Complex interactions between environment, genetics, & the maternal-fetal-placental unit provide compelling rationale for use of bio-behavioral and epigenetics perspectives in pregnancy outcome research. My research examines the impact of environmental exposures (i.e. maternal depression, chronic stress, SSRI use) on pregnancy outcomes, such as preterm birth, postpartum depression and placental gene expression. Visit my Research Website: https://sites.google.com/site/gwenlat/
- BSN, Nursing, Metro State University- Denver
- MS, Nurse-Midwifery, University of Utah
- PhD, College of Nursing, University of Utah. Project: Bio-psych stress measure associations in mid pregnancy
- Post-Doc Fellow, Summer Genetics Institute, National Institute of Nursing Research, National Institutes of Health
Gwen Latendresse is an associate professor at the University of Utah, College of Nursing. After many years of providing clinical care as a Certified Nurse-Midwife, she returned to academia and completed her PhD in 2008. Her post doctoral training included completion of a fellowship at the Summer Genetics Institute at the National Institutes of Health/National Institute of Nursing Research during 2009. Her research interest in adverse pregnancy outcomes has led her to biobehavioral investigations of chronic maternal stress, perinatal depression and anxiety, and environmental exposures during pregnancy, as well as potential interventions. Current research projects include a Utah Department of Health funded study: Telementalhealth: A Promising Approach to Reducing Perinatal Depression in Utah’s Rural and Frontier Communities. She enjoys including undergraduate and graduate students in her research efforts.
A Certified Nurse-Midwife since 1988, Gwen Latendresse has provided clinical care to women in a variety of midwifery settings - hospital, birth center, public, faculty, private, and her independently owned midwifery practice in Salt Lake City until 2004. A decision to become engaged in research and complete a PhD earned her several awards, scholarships and fellowships, including “Outstanding Doctoral Student” in 2006, “Outstanding Dissertation” in 2008, the “Mary Ann Shah Best New Author” award in 2006, and funding from the March of Dimes, the American College of Nurse-Midwives Foundation, and the National Institute of Nursing Research/National Institutes of Health. In 2009 she received the Carol A Lindeman Award for a New Researcher from the Western Institute of Nursing, and in 2010 was awarded “Best Article of the Year” from the Journal of Midwifery and Women’s Health.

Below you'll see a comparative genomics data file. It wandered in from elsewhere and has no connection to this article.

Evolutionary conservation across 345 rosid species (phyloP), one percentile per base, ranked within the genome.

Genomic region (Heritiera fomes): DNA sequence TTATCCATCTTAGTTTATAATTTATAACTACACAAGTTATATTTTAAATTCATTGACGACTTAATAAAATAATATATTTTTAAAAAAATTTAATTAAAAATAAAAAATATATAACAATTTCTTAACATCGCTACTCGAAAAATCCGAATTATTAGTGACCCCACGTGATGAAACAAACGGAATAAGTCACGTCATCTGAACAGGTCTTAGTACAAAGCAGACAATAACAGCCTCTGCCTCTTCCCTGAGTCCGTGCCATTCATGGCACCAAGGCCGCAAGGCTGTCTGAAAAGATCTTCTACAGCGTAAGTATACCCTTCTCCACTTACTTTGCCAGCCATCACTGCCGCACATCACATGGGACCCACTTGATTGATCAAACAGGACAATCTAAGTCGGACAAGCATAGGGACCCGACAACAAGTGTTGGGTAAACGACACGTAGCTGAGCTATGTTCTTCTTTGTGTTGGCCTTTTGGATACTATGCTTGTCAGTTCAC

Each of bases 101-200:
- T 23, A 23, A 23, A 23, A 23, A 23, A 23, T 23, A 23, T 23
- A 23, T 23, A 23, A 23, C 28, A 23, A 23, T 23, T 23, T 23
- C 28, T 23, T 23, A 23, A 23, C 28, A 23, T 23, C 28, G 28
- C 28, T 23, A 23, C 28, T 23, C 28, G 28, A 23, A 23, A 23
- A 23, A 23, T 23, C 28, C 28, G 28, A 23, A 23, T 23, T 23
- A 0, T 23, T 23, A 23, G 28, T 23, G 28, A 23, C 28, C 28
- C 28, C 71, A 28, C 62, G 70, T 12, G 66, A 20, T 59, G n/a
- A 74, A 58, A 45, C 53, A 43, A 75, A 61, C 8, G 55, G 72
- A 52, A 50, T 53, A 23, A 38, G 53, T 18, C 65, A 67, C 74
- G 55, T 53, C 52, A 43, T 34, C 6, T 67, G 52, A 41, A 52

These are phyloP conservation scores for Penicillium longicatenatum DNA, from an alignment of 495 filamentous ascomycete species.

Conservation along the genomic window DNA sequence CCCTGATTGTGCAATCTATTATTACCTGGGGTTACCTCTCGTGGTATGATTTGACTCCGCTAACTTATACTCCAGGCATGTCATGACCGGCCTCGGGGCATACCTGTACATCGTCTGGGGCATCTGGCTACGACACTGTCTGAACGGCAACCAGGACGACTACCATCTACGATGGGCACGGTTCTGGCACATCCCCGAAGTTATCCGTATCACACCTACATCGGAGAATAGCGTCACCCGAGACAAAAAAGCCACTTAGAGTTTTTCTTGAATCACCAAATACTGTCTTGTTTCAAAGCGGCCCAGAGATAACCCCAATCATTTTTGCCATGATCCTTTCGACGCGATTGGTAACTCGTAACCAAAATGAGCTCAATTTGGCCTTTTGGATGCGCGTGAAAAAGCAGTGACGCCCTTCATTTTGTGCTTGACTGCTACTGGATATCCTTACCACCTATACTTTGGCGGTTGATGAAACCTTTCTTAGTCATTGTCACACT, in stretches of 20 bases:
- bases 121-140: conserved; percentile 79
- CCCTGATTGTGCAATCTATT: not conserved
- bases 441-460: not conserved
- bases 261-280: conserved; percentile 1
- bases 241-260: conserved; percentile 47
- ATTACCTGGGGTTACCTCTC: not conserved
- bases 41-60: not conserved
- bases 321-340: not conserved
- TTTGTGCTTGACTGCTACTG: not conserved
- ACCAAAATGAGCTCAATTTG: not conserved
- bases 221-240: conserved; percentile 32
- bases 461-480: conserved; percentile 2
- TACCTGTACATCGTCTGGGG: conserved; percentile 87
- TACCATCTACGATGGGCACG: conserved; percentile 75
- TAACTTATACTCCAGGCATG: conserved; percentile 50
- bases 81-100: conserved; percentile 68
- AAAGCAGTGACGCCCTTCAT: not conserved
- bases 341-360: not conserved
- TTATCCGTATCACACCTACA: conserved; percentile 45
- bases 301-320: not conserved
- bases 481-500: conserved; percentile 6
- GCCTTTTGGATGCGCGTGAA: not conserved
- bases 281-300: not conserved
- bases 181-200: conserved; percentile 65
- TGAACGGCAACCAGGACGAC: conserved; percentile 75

She completed her PhD in 2008 and became an Assistant Professor at the College of Nursing, primarily conducting research, teaching, and providing service to the academic and professional communities. She was promoted to Associate Professor and awarded tenure in 2015. She continues to provide prenatal, postpartum, and gynecological care at University's Madsen Clinic.
In 2010 she served on the Vanderbilt Evidence-based Practice Center AHRQ/HHS Technical Expert Panel: Progestogens for Prevention of Preterm Birth.
She authored the first "Genetics" chapter, newly introduced in the 2013 Varney's Midwifery, 5th edition, the premier text in midwifery education programs, both nationally and internationally. The 2018 6th edition is now published. She is a contributing author to chapters in several editions of the text “Pathophysiology: The biologic basis for disease in adults and children”- by McCance & Huether.
In 2014 Dr. Latendresse was inducted as a Fellow into the American College of Nurse Midwives, an honor bestowed upon those midwives whose demonstrated leadership, clinical excellence, outstanding scholarship, and professional achievements have merited special recognition both within and outside of the midwifery profession. Dr. Latendresse is the Director of the Nurse Midwifery Education Program since October, 2014.
Dr. Latendresse engages in interdisciplinary research and is current co-chair of the Technology, Innovation, & Ethics in Reproductive Healthcare Research Group at the University of Utah College of Nursing. Her research interests include pregnancy outcomes related to chronic maternal stress, and perinatal depression and anxiety. The Utah Department of Health awarded Dr. Latendresse nearly $300,000 for a 2-year project for 2017-2019: Telementalhealth: A Promising Approach to Reducing Perinatal Depression in Utah’s Rural and Frontier Communities.